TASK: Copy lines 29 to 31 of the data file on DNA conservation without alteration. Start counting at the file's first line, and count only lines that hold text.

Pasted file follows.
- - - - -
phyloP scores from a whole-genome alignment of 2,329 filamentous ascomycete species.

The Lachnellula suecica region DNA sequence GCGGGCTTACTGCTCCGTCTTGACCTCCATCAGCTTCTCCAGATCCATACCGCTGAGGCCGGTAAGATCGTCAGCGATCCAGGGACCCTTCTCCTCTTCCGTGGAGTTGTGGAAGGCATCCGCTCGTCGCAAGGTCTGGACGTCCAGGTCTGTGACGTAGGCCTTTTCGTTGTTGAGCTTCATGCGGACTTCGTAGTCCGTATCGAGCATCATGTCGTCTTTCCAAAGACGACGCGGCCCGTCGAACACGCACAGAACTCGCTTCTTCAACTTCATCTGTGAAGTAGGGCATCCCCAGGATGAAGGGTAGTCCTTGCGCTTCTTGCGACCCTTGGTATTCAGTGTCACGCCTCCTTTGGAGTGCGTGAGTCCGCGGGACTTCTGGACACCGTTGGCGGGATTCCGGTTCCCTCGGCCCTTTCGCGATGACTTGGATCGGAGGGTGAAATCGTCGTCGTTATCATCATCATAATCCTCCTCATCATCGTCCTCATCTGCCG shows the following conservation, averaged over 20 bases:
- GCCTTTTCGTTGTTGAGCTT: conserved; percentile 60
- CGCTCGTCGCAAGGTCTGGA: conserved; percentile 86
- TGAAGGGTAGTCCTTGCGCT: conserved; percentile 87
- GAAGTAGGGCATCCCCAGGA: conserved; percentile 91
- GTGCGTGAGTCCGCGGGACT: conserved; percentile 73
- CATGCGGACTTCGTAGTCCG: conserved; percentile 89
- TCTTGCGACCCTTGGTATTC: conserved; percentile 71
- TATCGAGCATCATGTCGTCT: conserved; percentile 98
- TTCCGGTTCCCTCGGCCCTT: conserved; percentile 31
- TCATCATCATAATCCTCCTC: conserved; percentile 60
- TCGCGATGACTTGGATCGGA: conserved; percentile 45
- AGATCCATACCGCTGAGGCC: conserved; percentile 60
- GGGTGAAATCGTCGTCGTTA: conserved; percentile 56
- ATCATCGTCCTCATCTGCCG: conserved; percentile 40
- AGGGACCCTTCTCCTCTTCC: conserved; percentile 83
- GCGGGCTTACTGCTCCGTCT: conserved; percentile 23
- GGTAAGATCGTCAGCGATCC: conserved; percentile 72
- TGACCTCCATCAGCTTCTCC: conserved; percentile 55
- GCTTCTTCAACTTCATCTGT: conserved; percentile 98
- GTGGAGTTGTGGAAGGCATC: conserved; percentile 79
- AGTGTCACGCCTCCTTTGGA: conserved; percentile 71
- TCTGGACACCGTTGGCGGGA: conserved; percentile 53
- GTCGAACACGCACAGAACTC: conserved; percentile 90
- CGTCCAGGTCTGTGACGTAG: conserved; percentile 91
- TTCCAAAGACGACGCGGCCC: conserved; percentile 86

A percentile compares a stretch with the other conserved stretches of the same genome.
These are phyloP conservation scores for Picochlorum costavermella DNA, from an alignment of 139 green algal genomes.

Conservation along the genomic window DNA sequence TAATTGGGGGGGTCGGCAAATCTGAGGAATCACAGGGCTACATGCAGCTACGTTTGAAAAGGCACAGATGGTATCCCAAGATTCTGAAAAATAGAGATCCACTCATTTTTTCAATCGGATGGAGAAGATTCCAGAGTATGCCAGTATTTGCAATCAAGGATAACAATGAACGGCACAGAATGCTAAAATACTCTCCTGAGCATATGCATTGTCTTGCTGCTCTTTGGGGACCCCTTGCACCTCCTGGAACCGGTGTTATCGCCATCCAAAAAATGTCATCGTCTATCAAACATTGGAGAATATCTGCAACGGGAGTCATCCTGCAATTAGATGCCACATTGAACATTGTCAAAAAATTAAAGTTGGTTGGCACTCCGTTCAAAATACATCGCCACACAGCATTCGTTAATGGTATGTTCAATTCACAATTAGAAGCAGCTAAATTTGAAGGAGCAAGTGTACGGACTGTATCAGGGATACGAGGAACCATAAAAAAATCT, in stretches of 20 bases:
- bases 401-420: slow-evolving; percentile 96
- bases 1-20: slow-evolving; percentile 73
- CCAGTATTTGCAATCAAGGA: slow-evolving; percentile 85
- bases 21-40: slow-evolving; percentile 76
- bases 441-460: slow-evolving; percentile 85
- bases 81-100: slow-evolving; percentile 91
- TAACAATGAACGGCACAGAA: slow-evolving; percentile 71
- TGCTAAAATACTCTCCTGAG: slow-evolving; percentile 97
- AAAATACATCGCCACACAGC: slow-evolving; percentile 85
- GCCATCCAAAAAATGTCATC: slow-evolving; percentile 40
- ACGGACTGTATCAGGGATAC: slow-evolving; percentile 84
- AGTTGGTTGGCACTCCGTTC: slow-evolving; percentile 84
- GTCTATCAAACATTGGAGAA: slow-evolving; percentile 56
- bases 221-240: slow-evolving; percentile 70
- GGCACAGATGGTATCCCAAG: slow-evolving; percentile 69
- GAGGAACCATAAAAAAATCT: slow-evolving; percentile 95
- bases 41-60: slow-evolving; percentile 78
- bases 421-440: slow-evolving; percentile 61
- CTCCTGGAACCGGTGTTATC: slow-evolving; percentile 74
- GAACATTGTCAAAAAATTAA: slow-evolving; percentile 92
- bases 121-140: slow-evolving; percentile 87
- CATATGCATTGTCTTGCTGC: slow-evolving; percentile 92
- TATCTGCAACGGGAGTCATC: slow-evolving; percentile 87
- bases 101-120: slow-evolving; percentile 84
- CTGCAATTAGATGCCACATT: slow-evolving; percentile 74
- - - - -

These are phyloP conservation scores for Picochlorum costavermella DNA, from an alignment of 139 green algal genomes.

Conservation along the genomic window DNA sequence TAATTGGGGGGGTCGGCAAATCTGAGGAATCACAGGGCTACATGCAGCTACGTTTGAAAAGGCACAGATGGTATCCCAAGATTCTGAAAAATAGAGATCCACTCATTTTTTCAATCGGATGGAGAAGATTCCAGAGTATGCCAGTATTTGCAATCAAGGATAACAATGAACGGCACAGAATGCTAAAATACTCTCCTGAGCATATGCATTGTCTTGCTGCTCTTTGGGGACCCCTTGCACCTCCTGGAACCGGTGTTATCGCCATCCAAAAAATGTCATCGTCTATCAAACATTGGAGAATATCTGCAACGGGAGTCATCCTGCAATTAGATGCCACATTGAACATTGTCAAAAAATTAAAGTTGGTTGGCACTCCGTTCAAAATACATCGCCACACAGCATTCGTTAATGGTATGTTCAATTCACAATTAGAAGCAGCTAAATTTGAAGGAGCAAGTGTACGGACTGTATCAGGGATACGAGGAACCATAAAAAAATCT, in stretches of 20 bases:
- bases 401-420: slow-evolving; percentile 96